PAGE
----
John C. Campbell Folk School

John C. Campbell Folk School

John C. Campbell Folk School, in Brasstown, NC, is a non-profit educational organization with a mission to provide experiences in non-competitive learning and community life that are joyful and enlivening. Founded in 1925, the Folk School’s motto, “I sing behind the plow,” reflects the founders’ desire for individuals to experience happiness, expression, and art in their daily lives.

The Folk School offers over 830 year-round weeklong and weekend classes for adults in traditional and contemporary craft, art, music, dance, cooking, gardening, nature studies, photography, storytelling and writing. It is listed on the National Register of Historic Places, features a History Center, Craft Shop, nature trails, a regular concert series and regular community dances. The Folk School also hosts Morris Dance, Garland Dance and Clogging Teams.

Class Types Offered

Craft classes include the following areas: Basketry; Bead Making; Blacksmithing; Book Arts; Broom Making; Chair Seats; Clay; Dolls, Bears & Figurative Sculpture; Dyeing; Enameling; Felt Making; Glass; Jewelry; Kaleidoscopes; Knitting; Lace; Leather; Marbling; Metalwork; Needlework & Thread Art; Paper Art; Quilting; Rugs; Sewing; Soap Making; Spinning; Stone, Sculpture & Mosaics; Surface Design; Weaving; Woodcarving; Woodturning; and Woodworking.

Art classes include the following areas: Calligraphy; Drawing; Mixed Media; Painting; and Printmaking.

Other types of classes include the following areas: Cooking; Dance; Gardening; Music; Nature Studies; Photography; Storytelling; and Writing.

History of the Folk School

John C. Campbell, born in Indiana in 1867, and raised in Wisconsin, studied education and theology in New England. Like many other idealistic young people of his generation, he felt a calling to humanitarian work.

At the turn of the century, the Southern Appalachian region was viewed as a fertile field for educational and social missions. With his new bride, Olive Dame of Massachusetts, John undertook a fact-finding survey of social conditions in the mountains in 1908-1909. The Campbells outfitted a wagon as a traveling home and studied mountain life from Georgia to West Virginia.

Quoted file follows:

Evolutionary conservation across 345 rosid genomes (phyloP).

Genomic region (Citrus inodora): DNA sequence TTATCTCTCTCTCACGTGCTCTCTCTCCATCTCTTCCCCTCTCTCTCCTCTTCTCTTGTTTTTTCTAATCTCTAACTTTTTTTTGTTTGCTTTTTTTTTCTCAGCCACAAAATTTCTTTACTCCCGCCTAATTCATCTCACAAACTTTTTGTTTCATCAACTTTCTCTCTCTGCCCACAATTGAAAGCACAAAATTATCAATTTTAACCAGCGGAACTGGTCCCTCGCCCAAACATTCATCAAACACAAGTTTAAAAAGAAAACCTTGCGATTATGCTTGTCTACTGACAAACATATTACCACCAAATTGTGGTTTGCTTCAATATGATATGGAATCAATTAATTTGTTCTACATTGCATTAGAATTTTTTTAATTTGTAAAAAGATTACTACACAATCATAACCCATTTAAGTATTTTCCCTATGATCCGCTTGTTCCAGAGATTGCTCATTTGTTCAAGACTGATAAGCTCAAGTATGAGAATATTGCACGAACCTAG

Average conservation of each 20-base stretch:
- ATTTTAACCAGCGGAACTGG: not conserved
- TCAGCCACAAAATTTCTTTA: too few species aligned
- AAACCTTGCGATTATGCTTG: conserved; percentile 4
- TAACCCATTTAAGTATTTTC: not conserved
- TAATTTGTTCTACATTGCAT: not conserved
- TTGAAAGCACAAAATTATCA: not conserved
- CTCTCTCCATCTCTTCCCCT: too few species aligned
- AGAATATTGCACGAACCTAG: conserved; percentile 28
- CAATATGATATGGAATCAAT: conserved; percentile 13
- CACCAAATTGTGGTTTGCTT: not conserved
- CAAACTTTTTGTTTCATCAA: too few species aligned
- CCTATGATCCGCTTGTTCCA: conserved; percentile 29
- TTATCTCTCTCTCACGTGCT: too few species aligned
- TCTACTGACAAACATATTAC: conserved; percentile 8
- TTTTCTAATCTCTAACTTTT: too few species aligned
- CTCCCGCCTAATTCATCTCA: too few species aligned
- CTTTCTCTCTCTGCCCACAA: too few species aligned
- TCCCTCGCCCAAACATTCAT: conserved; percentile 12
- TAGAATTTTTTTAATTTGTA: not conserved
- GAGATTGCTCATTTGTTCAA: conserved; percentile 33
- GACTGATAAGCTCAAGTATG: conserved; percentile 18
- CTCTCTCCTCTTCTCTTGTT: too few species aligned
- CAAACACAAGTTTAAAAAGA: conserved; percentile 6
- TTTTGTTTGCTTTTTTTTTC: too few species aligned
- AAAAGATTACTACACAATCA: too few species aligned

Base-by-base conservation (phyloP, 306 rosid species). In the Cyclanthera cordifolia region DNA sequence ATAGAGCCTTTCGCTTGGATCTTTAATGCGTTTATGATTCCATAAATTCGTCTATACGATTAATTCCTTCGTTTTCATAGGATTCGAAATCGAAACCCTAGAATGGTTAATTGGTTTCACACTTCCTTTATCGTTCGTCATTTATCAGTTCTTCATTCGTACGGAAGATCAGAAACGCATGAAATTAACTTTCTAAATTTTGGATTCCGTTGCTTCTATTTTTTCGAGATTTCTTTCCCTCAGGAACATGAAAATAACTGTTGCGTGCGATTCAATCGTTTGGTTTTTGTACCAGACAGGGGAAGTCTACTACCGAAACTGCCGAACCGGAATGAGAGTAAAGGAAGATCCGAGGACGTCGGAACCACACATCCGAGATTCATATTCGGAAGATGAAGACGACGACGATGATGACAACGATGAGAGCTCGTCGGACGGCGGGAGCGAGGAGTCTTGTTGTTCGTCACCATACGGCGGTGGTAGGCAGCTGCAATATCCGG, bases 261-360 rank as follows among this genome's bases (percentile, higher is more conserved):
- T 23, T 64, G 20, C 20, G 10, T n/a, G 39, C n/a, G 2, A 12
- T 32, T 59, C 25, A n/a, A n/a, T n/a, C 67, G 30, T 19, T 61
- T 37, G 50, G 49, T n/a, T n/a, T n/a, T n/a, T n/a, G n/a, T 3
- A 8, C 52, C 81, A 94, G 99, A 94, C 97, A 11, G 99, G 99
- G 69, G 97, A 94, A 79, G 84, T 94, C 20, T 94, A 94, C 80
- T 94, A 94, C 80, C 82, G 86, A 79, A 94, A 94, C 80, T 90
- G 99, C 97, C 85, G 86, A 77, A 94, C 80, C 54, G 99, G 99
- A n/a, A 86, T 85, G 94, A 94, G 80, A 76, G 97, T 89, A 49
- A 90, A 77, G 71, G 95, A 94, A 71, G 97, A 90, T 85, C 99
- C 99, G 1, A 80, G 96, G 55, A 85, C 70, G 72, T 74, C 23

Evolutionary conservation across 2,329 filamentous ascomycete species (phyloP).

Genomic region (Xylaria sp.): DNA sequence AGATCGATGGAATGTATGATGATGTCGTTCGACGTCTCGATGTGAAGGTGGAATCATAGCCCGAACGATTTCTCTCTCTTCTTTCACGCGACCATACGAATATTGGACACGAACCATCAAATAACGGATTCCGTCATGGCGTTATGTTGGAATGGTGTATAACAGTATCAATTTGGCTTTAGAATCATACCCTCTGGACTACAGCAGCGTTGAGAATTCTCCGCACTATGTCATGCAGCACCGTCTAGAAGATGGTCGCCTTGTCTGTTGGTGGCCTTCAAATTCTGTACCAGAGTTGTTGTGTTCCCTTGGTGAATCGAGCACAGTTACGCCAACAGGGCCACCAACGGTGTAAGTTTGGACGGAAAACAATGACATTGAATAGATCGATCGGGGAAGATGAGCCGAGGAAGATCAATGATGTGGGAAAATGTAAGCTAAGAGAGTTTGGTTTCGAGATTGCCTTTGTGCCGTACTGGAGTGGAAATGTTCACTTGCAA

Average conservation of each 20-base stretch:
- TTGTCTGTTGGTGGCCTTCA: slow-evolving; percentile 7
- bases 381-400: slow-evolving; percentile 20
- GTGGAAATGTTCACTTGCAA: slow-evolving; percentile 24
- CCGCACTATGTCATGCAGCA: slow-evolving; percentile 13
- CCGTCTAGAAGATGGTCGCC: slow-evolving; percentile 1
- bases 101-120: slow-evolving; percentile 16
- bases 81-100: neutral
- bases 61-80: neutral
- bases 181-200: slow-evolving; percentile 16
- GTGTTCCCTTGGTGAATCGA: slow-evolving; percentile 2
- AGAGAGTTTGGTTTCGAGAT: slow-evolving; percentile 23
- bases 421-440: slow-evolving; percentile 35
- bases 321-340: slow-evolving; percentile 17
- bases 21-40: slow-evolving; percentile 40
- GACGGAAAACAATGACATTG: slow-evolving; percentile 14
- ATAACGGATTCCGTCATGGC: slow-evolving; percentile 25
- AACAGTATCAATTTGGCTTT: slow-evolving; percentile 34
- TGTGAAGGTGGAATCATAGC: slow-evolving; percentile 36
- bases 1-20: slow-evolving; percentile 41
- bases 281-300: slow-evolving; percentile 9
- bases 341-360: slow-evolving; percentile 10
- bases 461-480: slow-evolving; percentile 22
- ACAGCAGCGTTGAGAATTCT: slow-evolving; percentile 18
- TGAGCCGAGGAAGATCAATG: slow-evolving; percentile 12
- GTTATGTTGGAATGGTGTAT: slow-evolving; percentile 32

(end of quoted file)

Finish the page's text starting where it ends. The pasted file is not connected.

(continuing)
While John interviewed farmers about their agricultural practices, Olive collected ancient Appalachian ballads and studied the handicrafts of the mountain people. Both were hopeful that the quality of life could be improved by education, and in turn, wanted to preserve and share with the rest of the world the wonderful crafts, techniques and tools that mountain people used in every day life.

The folkehojskole (folk school) had long been a force in the rural life of Denmark. These schools for life helped transform the Danish countryside into a vibrant, creative force. The Campbells talked of establishing such a school in the rural southern United States as an alternative to the higher-education facilities that drew young people away from the family farm.

After John died in 1919, Olive and her friend Marguerite Butler traveled to Europe and studied folk schools in Denmark, Sweden and other countries. They returned to the U.S. full of purposeful energy and a determination to start such a school in Appalachia. They realized, more than many reformers of the day, that they could not impose their ideas on the mountain people. They would need to develop a genuine collaboration.

Several locations were under consideration for the experimental school. On an exploratory trip, Miss Butler discussed the idea with Fred O. Scroggs, Brasstown's local storekeeper, saying that she would be back in a few weeks to determine if area residents had any interest in the idea. When she returned, it was to a meeting of over 200 people at the local church. The people of far west North Carolina enthusiastically pledged labor, building materials and other support.

In 1925, the Folk School began its work. Instruction at the Folk School has always been noncompetitive; there are no credits and no grades. Today, the Folk School offers a unique combination of rich history, beautiful mountain surroundings, and an atmosphere of living and learning together. [ [ John C. Campbell Folk School ] ]


External links

* Official Web site: [ John C Campbell Folk School]
* [ Morris and Garland Teams of Brasstown]

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